A Blast from the Past: The Altonium


Depending on your age and background the Altonium could be seen as odd, rare, cool, cute, or as an old friend from back in the day.

The Altonium as a middle brass instrument had/has several advantages. I was recently able to borrow this example of one produced fairly late in the game, by Olds. Back in the day (roughly the 1940s to the 70s) most of these were made in E-flat and it was one of the more popular substitutes for the horn in marching band. This particular one being in F is a good thing; on it you can read F horn music with ease (I believe it was shipped out with an E-flat slide also). Another big plus is the ergonomics of this instrument. I can easily imagine holding this horn for hours and hours with no real problems at all, being built on the same pattern as an American, bell front baritone or euphonium. The weight is close to the body and the hand positions required are pretty comfortable.

On the negative side, your forward vision is somewhat blocked and it was built to use an alto/tenor horn mouthpiece sized between that of a trumpet and a trombone mouthpiece with a bigger inner diameter than a standard horn mouthpiece. On it in the photo is a Dennis Wick 5 and actually this instrument plays better than you would think it should with this mouthpiece. The sound is a bit bright but very tolerable.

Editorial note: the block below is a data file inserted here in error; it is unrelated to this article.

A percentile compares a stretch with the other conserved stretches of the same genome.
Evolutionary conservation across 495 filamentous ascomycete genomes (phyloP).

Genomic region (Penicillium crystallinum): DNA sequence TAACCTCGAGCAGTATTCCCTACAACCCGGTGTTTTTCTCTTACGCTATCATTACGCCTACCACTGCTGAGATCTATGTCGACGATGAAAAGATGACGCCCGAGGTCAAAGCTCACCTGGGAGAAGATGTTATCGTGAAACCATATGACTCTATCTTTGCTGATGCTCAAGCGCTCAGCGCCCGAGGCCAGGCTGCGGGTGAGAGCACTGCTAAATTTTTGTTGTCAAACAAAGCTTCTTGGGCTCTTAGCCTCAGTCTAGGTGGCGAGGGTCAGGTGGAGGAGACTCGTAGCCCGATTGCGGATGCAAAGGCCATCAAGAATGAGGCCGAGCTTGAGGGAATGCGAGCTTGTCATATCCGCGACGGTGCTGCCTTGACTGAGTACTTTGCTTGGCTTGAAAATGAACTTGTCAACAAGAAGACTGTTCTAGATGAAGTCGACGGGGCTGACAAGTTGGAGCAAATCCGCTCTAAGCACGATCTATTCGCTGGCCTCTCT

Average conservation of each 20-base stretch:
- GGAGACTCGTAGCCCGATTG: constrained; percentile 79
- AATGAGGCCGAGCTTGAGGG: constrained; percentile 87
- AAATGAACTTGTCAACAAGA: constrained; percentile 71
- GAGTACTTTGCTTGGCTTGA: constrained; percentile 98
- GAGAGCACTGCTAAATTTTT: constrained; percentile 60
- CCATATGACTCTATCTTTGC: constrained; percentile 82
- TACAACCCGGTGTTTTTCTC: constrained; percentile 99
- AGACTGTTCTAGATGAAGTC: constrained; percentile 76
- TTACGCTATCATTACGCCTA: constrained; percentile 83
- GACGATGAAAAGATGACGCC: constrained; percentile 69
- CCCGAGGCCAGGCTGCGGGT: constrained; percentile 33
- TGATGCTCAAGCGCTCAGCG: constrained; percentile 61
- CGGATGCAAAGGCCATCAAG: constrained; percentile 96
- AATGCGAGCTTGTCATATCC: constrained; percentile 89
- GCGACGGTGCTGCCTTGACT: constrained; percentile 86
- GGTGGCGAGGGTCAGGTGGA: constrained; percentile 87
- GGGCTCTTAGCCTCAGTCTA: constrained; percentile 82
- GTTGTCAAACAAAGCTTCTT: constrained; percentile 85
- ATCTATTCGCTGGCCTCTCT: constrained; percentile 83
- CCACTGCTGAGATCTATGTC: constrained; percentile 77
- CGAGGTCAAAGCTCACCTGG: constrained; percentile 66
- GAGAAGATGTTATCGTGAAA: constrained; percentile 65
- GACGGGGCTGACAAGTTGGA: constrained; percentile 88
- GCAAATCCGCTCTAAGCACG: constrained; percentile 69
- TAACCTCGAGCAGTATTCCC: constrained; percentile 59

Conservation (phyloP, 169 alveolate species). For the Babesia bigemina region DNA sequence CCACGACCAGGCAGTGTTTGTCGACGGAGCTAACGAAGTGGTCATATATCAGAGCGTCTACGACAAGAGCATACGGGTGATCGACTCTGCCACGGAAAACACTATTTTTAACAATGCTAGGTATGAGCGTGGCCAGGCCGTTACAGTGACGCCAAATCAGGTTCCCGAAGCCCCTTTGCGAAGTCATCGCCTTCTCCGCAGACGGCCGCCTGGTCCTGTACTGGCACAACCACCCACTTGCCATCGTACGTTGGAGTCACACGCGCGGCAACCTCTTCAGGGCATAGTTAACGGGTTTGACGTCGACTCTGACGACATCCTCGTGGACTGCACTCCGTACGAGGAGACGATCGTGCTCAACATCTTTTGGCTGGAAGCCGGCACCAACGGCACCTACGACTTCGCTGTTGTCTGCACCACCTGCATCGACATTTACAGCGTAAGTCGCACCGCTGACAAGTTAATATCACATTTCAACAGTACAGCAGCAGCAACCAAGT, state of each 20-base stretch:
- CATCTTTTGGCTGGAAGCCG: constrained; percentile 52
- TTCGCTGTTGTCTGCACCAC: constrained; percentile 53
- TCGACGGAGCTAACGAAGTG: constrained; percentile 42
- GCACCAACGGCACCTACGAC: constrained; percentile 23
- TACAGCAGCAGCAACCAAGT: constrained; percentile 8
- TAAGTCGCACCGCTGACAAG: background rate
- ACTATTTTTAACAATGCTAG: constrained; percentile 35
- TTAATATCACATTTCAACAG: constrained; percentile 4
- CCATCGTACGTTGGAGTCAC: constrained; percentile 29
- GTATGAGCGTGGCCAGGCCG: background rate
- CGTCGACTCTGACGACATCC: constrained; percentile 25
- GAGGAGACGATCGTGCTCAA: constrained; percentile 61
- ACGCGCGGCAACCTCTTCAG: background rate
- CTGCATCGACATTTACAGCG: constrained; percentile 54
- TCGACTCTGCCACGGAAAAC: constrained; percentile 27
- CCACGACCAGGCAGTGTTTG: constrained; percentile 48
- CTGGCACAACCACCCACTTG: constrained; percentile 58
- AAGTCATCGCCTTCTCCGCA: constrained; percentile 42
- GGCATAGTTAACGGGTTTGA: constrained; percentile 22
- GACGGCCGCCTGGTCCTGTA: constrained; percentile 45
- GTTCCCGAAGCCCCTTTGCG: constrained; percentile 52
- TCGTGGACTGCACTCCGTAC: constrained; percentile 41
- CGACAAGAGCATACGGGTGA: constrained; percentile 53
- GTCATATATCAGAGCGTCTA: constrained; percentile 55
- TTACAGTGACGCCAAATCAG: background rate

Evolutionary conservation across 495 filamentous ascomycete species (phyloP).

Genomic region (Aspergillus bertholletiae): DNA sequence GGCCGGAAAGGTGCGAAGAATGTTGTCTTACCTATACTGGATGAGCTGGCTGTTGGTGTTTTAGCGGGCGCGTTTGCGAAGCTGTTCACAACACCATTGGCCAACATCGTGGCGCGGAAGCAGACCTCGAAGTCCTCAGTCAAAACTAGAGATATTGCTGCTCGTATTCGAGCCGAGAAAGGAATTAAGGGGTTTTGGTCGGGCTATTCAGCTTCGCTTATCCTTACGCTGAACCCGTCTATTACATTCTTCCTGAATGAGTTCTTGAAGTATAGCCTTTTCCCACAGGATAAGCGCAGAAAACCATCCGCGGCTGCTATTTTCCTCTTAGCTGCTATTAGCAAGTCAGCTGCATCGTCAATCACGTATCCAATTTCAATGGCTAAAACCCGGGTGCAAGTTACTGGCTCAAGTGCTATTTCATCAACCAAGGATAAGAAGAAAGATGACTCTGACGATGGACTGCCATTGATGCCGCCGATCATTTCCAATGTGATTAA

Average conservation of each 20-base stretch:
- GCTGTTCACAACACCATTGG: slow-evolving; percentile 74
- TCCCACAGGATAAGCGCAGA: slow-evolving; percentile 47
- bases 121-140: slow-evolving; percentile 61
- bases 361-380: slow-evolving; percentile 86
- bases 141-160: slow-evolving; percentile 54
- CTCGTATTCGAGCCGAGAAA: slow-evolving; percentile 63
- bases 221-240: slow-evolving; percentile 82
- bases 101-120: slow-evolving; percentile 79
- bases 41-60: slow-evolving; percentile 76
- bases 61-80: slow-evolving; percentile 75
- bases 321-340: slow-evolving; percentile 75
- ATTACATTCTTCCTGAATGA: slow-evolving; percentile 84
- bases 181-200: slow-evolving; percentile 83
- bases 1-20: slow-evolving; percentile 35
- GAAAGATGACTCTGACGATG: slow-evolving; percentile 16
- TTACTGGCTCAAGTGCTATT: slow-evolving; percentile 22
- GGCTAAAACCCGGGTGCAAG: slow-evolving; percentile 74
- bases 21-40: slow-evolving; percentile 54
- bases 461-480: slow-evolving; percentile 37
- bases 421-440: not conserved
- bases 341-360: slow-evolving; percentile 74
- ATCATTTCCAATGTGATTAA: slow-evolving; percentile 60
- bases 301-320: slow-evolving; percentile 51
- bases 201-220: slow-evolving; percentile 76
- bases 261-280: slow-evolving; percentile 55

I believe the first E-flat alto horn I ever saw was as a freshman in high school in 1975, at the University of Kansas band day. At that time some groups such as KU still used large numbers of this type of alto horn in marching band. Obviously the mellophone edged out the Altonium not long after that. They look really old-school but honestly it is a design that could be revisited if ergonomics was a primary goal. For more on E-flat alto and tenor horns in general click here.

UPDATE: While I like to use the term Altonium as often as I can just because it sounds cool, A Facebook commenter noted, accurately, that strictly speaking the Altonium was a King product, specifically their models 1147 and 1148 which were produced into the 1970s. They were a unique design built to use a horn mouthpiece. Photos and more information here for example. And I updated the text above, as the the instrument in the photo is by Olds.

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